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Topic: The Server Side

Back-end in motion. Shaping interactivity with languages like Perl, PHP, ASP, ColdFusion, Rebol, and Ruby on Rails. Database-driven projects and processes. Interface responsiveness through better database design. Fending off hackers. Obfuscating e-mail addresses. Creating a more useful 404 page. A better image rotator. Dynamic text replacement. Keeping navigation current with PHP.

  • Breaking Stuff

    by Laura Kalbag ·

    Designers may do CSS, but not JavaScript. Some may do JavaScript, but draw the line at git. Some may be willing to use git with a graphical interface, but not with Terminal. When we get out of our comfort zone, it’s great to have a safety net so we can learn without breaking stuff too badly.

  • Why Sass?

    by Dan Cederholm · Issue 385 ·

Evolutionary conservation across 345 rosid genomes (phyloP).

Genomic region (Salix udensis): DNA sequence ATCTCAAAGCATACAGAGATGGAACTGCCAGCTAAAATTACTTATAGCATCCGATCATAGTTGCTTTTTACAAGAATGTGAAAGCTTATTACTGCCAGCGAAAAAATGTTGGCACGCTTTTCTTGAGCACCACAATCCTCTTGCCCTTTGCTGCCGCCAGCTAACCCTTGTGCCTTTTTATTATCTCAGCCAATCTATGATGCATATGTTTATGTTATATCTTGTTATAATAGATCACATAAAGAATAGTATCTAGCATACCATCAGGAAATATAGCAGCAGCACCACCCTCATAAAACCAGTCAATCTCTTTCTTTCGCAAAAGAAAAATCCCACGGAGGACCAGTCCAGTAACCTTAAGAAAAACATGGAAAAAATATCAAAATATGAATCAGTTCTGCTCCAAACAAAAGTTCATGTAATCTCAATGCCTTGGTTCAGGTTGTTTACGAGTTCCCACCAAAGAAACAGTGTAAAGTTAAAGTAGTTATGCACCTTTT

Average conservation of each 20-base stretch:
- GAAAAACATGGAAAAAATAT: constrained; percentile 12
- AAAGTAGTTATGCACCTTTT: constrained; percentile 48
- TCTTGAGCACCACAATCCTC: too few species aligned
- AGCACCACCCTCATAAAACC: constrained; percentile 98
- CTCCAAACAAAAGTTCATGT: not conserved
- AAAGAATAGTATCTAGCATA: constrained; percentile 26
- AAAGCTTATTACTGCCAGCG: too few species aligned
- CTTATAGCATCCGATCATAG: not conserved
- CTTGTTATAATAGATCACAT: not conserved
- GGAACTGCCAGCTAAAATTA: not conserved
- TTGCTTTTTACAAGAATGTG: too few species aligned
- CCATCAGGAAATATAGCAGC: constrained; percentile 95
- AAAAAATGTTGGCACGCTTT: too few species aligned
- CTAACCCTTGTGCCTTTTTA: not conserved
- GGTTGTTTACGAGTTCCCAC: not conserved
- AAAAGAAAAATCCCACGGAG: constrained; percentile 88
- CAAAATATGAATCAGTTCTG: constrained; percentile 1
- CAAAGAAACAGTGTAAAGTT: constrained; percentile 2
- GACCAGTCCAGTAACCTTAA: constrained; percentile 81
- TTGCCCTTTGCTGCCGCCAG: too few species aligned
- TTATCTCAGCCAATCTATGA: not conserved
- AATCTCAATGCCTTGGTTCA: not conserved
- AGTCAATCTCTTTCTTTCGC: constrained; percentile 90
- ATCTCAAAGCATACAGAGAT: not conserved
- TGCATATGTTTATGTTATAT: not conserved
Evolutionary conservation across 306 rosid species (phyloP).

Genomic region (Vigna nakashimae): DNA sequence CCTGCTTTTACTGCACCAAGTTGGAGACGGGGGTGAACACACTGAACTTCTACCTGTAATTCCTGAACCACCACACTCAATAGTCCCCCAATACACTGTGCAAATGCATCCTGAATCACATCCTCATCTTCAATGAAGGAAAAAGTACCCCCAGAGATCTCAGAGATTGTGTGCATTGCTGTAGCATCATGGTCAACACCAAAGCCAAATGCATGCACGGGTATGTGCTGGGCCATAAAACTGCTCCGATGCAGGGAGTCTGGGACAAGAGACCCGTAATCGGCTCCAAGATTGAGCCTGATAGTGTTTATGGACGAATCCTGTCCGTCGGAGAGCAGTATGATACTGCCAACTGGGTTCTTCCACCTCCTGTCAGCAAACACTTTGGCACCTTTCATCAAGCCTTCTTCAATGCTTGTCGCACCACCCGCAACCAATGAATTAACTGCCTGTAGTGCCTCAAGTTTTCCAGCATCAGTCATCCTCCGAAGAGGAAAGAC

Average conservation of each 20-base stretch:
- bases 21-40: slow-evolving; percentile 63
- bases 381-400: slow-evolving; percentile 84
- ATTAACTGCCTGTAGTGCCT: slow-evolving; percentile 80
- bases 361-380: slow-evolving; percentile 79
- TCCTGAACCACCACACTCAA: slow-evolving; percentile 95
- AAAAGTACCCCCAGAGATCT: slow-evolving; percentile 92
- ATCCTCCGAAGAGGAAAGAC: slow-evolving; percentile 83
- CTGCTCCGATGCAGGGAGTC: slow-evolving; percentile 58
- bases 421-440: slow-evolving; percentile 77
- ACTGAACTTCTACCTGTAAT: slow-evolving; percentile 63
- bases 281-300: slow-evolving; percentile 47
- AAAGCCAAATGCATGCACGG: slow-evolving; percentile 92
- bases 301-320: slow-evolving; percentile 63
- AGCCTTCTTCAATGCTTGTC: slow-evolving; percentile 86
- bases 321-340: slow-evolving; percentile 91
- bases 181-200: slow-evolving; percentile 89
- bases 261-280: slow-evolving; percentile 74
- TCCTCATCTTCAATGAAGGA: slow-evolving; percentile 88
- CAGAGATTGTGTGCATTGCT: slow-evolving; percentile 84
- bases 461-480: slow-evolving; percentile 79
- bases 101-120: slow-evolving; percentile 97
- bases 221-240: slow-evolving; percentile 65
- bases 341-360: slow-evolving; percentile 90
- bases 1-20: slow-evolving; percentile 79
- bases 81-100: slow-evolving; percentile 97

“I was a reluctant believer in Sass. I write stylesheets by hand! I don’t need help! And I certainly don’t want to add extra complexity to my workflow. Go away!” So says designer, CSS wizard, and Dribbble co-founder Dan Cederholm at the beginning of his new book Sass For Web Designers, released today by A Book Apart. Yet the reluctant convert soon discovers that the popular CSS pre-processor can be a powerful ally to even the hand-craftiest front-end designer/developer. Dan has never learned a thing about CSS he wasn’t willing to share (and great at teaching). And in this exclusive excerpt from Chapter 1 of Sass For Web Designers, you’ll get a taste of how Dan learned to quit worrying and use Sass to take better control of his stylesheets and websites.

  • Environmental Design with the Device API

    by Tim Wright · Issue 369 ·

    Real-world factors like low batteries and weak signal strength can turn even the most expertly crafted digital experience into a frustrating clustercuss. These factors are beyond your control, and, until recently, there was nothing you could do about them. Now there just may be. Tim Wright explains how to begin improving your users’ experiences under constantly shifting (and sometimes quite dreadful) conditions, via environmental design thinking and the Device API.

  • Getting Started with Sass

    by David Demaree · Issue 340 ·